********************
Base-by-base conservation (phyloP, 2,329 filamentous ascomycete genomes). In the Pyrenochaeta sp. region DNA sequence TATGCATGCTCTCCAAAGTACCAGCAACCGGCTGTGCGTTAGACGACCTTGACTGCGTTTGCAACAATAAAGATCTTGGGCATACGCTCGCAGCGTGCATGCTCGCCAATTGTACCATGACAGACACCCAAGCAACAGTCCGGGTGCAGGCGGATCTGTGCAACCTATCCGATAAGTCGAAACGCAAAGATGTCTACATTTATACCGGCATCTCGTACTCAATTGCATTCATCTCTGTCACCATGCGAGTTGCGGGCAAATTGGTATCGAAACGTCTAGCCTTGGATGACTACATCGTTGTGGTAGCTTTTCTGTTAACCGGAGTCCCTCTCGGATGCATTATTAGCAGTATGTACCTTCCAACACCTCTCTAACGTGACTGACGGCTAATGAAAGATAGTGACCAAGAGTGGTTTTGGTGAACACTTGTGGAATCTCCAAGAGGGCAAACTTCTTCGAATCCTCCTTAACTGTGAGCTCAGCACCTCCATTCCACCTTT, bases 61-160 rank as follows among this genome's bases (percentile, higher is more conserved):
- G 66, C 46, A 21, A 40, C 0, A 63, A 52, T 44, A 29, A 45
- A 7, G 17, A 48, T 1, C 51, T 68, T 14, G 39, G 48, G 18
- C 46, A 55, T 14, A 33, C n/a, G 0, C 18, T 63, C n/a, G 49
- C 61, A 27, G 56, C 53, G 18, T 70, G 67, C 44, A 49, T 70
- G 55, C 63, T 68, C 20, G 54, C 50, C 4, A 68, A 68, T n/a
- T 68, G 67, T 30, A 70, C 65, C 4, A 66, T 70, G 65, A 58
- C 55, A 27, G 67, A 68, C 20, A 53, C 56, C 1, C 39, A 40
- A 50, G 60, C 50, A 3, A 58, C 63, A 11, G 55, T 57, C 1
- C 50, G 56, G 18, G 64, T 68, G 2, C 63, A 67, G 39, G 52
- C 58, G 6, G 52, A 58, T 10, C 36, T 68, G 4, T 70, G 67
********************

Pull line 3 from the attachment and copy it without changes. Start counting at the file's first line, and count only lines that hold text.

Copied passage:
- A 7, G 17, A 48, T 1, C 51, T 68, T 14, G 39, G 48, G 18